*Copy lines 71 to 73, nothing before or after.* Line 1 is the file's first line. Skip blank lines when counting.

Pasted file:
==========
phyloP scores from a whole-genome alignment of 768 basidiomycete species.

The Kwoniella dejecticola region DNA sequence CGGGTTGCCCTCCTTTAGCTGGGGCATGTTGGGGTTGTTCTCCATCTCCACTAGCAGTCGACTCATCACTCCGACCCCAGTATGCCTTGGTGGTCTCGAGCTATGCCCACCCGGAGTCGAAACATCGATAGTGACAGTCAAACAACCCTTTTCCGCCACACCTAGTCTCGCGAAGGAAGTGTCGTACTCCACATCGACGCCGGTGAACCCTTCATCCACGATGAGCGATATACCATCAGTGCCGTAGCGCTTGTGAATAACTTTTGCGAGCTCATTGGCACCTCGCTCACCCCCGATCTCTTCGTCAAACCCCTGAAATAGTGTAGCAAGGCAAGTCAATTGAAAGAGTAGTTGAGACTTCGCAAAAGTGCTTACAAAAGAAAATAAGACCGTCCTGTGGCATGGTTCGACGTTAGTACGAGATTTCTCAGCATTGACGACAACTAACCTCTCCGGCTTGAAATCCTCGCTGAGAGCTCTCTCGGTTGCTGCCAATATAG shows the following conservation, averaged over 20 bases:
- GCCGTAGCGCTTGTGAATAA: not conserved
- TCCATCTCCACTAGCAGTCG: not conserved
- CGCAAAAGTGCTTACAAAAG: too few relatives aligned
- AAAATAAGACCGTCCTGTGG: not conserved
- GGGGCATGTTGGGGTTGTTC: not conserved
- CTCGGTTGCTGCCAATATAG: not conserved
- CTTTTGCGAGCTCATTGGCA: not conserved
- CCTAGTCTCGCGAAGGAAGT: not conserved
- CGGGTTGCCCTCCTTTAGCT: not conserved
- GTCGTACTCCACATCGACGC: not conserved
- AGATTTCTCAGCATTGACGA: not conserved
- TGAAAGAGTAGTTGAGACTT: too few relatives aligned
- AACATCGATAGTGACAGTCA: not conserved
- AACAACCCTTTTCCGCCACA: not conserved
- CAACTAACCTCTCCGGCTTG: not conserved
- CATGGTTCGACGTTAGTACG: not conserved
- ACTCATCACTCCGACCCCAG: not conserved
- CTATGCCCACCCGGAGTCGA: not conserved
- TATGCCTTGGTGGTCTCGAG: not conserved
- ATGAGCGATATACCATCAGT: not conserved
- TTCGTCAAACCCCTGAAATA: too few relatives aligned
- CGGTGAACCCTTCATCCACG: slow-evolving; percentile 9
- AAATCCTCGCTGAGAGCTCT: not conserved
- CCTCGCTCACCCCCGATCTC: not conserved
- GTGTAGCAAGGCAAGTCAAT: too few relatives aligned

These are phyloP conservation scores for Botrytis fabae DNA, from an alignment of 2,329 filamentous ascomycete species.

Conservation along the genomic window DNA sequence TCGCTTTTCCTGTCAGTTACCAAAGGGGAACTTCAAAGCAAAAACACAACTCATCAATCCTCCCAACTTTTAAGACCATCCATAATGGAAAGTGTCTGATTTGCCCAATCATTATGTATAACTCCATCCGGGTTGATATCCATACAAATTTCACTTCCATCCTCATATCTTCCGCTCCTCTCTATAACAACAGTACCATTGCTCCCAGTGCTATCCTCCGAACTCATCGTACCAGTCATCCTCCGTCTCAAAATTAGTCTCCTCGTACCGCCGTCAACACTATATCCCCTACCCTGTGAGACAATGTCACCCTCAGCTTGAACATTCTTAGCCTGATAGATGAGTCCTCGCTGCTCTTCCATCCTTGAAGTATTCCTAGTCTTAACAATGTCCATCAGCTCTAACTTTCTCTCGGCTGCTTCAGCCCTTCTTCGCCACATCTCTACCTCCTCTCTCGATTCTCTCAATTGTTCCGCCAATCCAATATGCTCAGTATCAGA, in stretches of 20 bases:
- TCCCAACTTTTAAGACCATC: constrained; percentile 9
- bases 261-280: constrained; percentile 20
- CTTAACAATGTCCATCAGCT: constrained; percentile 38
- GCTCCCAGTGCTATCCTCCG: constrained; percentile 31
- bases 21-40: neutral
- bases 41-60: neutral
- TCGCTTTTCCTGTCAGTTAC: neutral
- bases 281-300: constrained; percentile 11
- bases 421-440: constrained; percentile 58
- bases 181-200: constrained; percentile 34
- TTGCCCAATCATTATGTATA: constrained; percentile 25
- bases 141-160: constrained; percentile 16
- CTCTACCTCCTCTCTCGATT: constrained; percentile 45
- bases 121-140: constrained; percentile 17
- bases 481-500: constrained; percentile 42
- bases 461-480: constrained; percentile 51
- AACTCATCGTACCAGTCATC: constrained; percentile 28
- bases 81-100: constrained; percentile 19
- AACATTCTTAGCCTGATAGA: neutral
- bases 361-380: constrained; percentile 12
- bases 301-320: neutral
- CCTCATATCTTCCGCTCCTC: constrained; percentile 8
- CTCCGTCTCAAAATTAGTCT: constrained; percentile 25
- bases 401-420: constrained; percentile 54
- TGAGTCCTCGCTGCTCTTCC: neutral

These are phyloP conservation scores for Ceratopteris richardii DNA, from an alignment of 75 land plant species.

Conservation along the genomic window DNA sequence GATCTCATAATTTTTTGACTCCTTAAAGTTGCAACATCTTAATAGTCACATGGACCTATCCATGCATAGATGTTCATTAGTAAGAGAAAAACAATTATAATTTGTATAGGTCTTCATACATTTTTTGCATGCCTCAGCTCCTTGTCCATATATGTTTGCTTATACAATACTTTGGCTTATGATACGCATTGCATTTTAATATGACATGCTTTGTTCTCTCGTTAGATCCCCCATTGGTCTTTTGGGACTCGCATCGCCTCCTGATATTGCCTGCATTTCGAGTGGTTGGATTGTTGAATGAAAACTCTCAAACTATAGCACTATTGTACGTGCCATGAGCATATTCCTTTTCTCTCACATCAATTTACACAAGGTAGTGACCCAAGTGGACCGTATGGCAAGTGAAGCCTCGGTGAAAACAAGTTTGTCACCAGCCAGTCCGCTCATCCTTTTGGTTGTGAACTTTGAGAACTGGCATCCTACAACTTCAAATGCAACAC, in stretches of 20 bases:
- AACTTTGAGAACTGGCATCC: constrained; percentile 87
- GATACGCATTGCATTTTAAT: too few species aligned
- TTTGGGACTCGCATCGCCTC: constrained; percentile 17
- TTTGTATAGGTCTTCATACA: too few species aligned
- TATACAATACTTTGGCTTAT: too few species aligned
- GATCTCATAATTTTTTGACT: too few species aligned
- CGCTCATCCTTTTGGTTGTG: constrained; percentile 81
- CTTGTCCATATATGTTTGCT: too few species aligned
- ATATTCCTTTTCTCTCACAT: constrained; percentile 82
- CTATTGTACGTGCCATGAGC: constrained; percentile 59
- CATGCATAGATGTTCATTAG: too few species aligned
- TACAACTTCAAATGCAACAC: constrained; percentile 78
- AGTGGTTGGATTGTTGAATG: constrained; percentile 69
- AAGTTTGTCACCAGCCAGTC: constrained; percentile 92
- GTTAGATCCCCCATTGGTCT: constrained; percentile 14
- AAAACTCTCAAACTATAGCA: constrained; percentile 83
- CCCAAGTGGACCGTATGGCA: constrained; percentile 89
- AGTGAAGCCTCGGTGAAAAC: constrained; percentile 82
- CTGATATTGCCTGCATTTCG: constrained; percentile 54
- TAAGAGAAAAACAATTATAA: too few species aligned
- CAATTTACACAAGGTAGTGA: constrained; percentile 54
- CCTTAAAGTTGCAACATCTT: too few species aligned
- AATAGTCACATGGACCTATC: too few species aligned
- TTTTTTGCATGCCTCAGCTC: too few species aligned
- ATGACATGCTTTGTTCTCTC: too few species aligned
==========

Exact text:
- GTTAGATCCCCCATTGGTCT: constrained; percentile 14
- AAAACTCTCAAACTATAGCA: constrained; percentile 83
- CCCAAGTGGACCGTATGGCA: constrained; percentile 89